Still, as I said, the production did amazingly well to be decent under the circumstances, and (bar periodic oversinging, and the aforementioned rubbish lighting techs) it was all pretty fun. And, as I say, Robin, Mac and the guy who was Herod did very well. And then we went to the pub, which was fairly fun, and then Ruth & I went to Maulds Meaburn with Tom and Judith, and spent a couple of days there.

Yesterday we left Maulds Meaburn at 1330, arrived in Durham at 1455 and got on a train at 1315, which was when it was supposed to go. That was an express, which meant we were lumbered with being in London by 1825, and slogged round the Hammersmith and City line to Paddington and got onto a train to Didcot, where we arrived at 1900 and waited half and hour for a taxi to turn up and get us back to Wallingford. [Seriously, I really need to sort out my driving test, it’d make life far easier***].

When we got back, I found I’d been sent a letter from Burton McCall, the guys who do the UK customer service for Victorinox, the Swiss Army Knives people (or, at least, the half of them that aren’t Wenger). On Wednesday I’d posted off my Swiss Champ to see if they could fix it – I’ve had it since something like the fifth day after my first student loan payment, when I was in Penbryn and, since the heady days of 2003 it’s opened a Hell of a lot of bottles. Time was when it’d pop the cap of a bottle in one neat movement, but it’s been increasingly bad at that, of late, frequently taking two, three or even four goes to gain the purchase and lever the lid off. I had a look at this, and the cause seemed to be that the steel had got worn from a neat angle to a smooth curve.

That struck me as a bit of a downer but I didn’t figure it was too bad, since all the Victorinox stuff comes with a nice lifetime guarantee that I’ve previously used for things like “I’ve lost the pen out of it, please post me a new one.” So I duly got myself a jiffy bag, spent half an hour in a queue at the Post Office and dispatched it to Burton McCall to get it re-set, or something

What alarmed me about the letter was that it plainly contained no Swiss Champ. Perhaps they were about to explain that they were going to need to keep it for a month? Or that they couldn’t fix it because opening several hundred beer bottles didn’t constitute “normal use”?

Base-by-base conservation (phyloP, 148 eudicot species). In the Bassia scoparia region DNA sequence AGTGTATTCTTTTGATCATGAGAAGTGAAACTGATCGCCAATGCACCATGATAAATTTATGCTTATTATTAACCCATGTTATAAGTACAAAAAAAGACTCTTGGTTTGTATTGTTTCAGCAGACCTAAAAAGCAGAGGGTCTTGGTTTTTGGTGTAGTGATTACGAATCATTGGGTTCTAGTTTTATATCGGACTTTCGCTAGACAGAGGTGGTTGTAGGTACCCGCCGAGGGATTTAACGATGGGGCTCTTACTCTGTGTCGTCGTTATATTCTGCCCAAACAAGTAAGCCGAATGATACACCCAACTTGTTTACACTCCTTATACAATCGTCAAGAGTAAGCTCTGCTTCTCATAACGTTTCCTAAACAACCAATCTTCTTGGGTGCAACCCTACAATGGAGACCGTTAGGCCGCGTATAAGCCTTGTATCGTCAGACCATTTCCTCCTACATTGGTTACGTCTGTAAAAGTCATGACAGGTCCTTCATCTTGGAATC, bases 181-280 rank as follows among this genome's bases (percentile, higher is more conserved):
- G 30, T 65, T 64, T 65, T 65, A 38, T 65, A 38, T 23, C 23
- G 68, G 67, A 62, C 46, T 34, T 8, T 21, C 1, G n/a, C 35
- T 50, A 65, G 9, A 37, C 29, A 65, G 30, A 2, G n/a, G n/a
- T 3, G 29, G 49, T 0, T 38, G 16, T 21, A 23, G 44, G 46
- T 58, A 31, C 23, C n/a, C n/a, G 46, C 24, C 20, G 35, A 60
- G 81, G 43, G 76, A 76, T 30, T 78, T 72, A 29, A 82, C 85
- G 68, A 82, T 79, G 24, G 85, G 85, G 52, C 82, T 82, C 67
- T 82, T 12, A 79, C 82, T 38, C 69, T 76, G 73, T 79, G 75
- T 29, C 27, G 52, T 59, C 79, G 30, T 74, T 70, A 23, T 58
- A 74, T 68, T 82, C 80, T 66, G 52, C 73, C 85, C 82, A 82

To make a hollow laughing. What they said was:

“Dear Sir,
Thank you for returning your knife for repair. Unfortunately we are unable to repair it in our UK workshop and as such are offering you two options:

1) We will replace the knife free of charge under the lifetime warranty. This will mean that we do not return your original knife, but issue you with a brand new one, the same or as close to your original as is currently available.

2) We will return the knife to Switzerland for repair. This takes approximately 8-10 weeks during which time the knife is stripped down and rebuilt to a good condition.

Please call out [ie, Burton McCall’s] Customer Services Department on 0116 2344646 with your preferred option.”

This, for some reason, struck me as thoroughly fantastic. Not only did they say “Yes! You have indeed broke your bottle opener, you mentalist dipso, you! Would you like another?” but they also recognised that if you’ve been carrying one knife around for a long time (and, to be fair, they didn’t know if it was three years or thirty) there was a damn good chance you’d be really attached to it and not want to have to lose it if you could help it.

Normally, in fact, I’d go with the latter, because I do have an enormous capacity to form deep and powerful empathic bonds with inanimate objects and things****, but we’re going away in three weeks, and I want a knife.

But I thought I’d just say how much those guys rock, because it seems fairly rare, these days, to find a lifetime warranty that really seems to mean something like it. Also, brand new replacement. Winnage.

So, yeah. That’s what’s been going on at this end, except for today, which I’ve mostly spent in a thankless trawl of Google for various things, before I go back to work tomorrow.

Have fun!

* Because they have an actual railway network on the continent, rather than a network that got broken up on the laughable pretext that companies that make money from people try to serve people really well (As opposed, say, to cutting as many corners as possible in order to make more money. Hence, tangents aside, pretending to be Germans.